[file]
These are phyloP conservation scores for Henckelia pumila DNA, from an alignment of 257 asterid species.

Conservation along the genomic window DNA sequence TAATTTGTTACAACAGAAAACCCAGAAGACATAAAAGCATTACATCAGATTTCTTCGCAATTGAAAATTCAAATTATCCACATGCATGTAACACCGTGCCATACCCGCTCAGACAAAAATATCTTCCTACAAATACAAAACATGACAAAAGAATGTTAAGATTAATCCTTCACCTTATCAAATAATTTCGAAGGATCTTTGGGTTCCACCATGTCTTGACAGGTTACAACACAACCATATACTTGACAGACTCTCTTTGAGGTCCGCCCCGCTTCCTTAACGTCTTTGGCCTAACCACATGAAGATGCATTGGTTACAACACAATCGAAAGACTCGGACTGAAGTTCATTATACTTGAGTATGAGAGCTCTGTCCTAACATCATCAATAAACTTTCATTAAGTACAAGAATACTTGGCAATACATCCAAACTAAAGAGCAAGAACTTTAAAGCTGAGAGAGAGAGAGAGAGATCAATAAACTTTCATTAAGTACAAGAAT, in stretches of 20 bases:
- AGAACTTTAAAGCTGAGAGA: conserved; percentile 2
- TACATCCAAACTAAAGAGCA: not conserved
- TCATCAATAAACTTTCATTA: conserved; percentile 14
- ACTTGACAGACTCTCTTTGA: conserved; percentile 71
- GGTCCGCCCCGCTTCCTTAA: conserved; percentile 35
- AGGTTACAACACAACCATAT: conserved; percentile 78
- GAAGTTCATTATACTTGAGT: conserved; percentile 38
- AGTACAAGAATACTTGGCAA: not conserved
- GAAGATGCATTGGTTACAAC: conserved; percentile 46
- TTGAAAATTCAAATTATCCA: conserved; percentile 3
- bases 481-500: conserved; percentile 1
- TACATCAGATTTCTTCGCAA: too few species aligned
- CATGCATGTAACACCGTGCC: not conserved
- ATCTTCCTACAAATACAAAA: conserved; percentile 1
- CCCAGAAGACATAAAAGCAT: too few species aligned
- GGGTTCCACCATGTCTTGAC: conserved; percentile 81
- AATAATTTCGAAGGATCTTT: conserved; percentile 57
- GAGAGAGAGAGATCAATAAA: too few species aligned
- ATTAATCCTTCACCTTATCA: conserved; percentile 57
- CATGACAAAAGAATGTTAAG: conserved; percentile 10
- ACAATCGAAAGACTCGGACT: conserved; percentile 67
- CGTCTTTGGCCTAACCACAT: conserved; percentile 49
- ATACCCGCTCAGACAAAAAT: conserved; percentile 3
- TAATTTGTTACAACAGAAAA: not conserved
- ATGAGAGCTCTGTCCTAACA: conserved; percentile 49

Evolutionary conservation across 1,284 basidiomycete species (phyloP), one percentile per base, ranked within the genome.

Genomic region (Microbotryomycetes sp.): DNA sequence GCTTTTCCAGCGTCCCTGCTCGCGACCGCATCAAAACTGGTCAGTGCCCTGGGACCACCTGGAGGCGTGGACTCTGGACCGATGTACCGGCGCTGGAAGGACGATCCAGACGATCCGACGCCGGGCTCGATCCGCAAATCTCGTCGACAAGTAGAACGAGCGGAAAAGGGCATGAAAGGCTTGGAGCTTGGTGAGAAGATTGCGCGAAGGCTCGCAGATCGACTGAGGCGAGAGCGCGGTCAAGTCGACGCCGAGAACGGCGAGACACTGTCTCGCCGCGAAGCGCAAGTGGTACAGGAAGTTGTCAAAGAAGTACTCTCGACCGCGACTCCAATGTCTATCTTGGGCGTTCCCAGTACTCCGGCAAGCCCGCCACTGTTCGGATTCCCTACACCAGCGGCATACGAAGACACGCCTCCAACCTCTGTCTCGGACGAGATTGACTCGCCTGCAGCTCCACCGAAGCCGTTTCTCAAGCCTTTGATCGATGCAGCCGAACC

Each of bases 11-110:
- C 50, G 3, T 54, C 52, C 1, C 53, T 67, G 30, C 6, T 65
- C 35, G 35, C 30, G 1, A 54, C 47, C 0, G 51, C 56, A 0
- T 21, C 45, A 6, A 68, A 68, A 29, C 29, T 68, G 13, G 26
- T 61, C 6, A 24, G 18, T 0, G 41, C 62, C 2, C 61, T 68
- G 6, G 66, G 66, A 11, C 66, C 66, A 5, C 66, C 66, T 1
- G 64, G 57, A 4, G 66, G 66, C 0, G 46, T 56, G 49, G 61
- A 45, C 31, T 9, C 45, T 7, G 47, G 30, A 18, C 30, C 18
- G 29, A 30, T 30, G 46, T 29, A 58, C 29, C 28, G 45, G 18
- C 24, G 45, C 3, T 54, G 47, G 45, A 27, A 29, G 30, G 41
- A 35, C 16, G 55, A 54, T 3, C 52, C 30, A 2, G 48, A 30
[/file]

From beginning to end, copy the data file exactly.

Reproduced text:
These are phyloP conservation scores for Henckelia pumila DNA, from an alignment of 257 asterid species.

Conservation along the genomic window DNA sequence TAATTTGTTACAACAGAAAACCCAGAAGACATAAAAGCATTACATCAGATTTCTTCGCAATTGAAAATTCAAATTATCCACATGCATGTAACACCGTGCCATACCCGCTCAGACAAAAATATCTTCCTACAAATACAAAACATGACAAAAGAATGTTAAGATTAATCCTTCACCTTATCAAATAATTTCGAAGGATCTTTGGGTTCCACCATGTCTTGACAGGTTACAACACAACCATATACTTGACAGACTCTCTTTGAGGTCCGCCCCGCTTCCTTAACGTCTTTGGCCTAACCACATGAAGATGCATTGGTTACAACACAATCGAAAGACTCGGACTGAAGTTCATTATACTTGAGTATGAGAGCTCTGTCCTAACATCATCAATAAACTTTCATTAAGTACAAGAATACTTGGCAATACATCCAAACTAAAGAGCAAGAACTTTAAAGCTGAGAGAGAGAGAGAGAGATCAATAAACTTTCATTAAGTACAAGAAT, in stretches of 20 bases:
- AGAACTTTAAAGCTGAGAGA: conserved; percentile 2
- TACATCCAAACTAAAGAGCA: not conserved
- TCATCAATAAACTTTCATTA: conserved; percentile 14
- ACTTGACAGACTCTCTTTGA: conserved; percentile 71
- GGTCCGCCCCGCTTCCTTAA: conserved; percentile 35
- AGGTTACAACACAACCATAT: conserved; percentile 78
- GAAGTTCATTATACTTGAGT: conserved; percentile 38
- AGTACAAGAATACTTGGCAA: not conserved
- GAAGATGCATTGGTTACAAC: conserved; percentile 46
- TTGAAAATTCAAATTATCCA: conserved; percentile 3
- bases 481-500: conserved; percentile 1
- TACATCAGATTTCTTCGCAA: too few species aligned
- CATGCATGTAACACCGTGCC: not conserved
- ATCTTCCTACAAATACAAAA: conserved; percentile 1
- CCCAGAAGACATAAAAGCAT: too few species aligned
- GGGTTCCACCATGTCTTGAC: conserved; percentile 81
- AATAATTTCGAAGGATCTTT: conserved; percentile 57
- GAGAGAGAGAGATCAATAAA: too few species aligned
- ATTAATCCTTCACCTTATCA: conserved; percentile 57
- CATGACAAAAGAATGTTAAG: conserved; percentile 10
- ACAATCGAAAGACTCGGACT: conserved; percentile 67
- CGTCTTTGGCCTAACCACAT: conserved; percentile 49
- ATACCCGCTCAGACAAAAAT: conserved; percentile 3
- TAATTTGTTACAACAGAAAA: not conserved
- ATGAGAGCTCTGTCCTAACA: conserved; percentile 49

Evolutionary conservation across 1,284 basidiomycete species (phyloP), one percentile per base, ranked within the genome.

Genomic region (Microbotryomycetes sp.): DNA sequence GCTTTTCCAGCGTCCCTGCTCGCGACCGCATCAAAACTGGTCAGTGCCCTGGGACCACCTGGAGGCGTGGACTCTGGACCGATGTACCGGCGCTGGAAGGACGATCCAGACGATCCGACGCCGGGCTCGATCCGCAAATCTCGTCGACAAGTAGAACGAGCGGAAAAGGGCATGAAAGGCTTGGAGCTTGGTGAGAAGATTGCGCGAAGGCTCGCAGATCGACTGAGGCGAGAGCGCGGTCAAGTCGACGCCGAGAACGGCGAGACACTGTCTCGCCGCGAAGCGCAAGTGGTACAGGAAGTTGTCAAAGAAGTACTCTCGACCGCGACTCCAATGTCTATCTTGGGCGTTCCCAGTACTCCGGCAAGCCCGCCACTGTTCGGATTCCCTACACCAGCGGCATACGAAGACACGCCTCCAACCTCTGTCTCGGACGAGATTGACTCGCCTGCAGCTCCACCGAAGCCGTTTCTCAAGCCTTTGATCGATGCAGCCGAACC

Each of bases 11-110:
- C 50, G 3, T 54, C 52, C 1, C 53, T 67, G 30, C 6, T 65
- C 35, G 35, C 30, G 1, A 54, C 47, C 0, G 51, C 56, A 0
- T 21, C 45, A 6, A 68, A 68, A 29, C 29, T 68, G 13, G 26
- T 61, C 6, A 24, G 18, T 0, G 41, C 62, C 2, C 61, T 68
- G 6, G 66, G 66, A 11, C 66, C 66, A 5, C 66, C 66, T 1
- G 64, G 57, A 4, G 66, G 66, C 0, G 46, T 56, G 49, G 61
- A 45, C 31, T 9, C 45, T 7, G 47, G 30, A 18, C 30, C 18
- G 29, A 30, T 30, G 46, T 29, A 58, C 29, C 28, G 45, G 18
- C 24, G 45, C 3, T 54, G 47, G 45, A 27, A 29, G 30, G 41
- A 35, C 16, G 55, A 54, T 3, C 52, C 30, A 2, G 48, A 30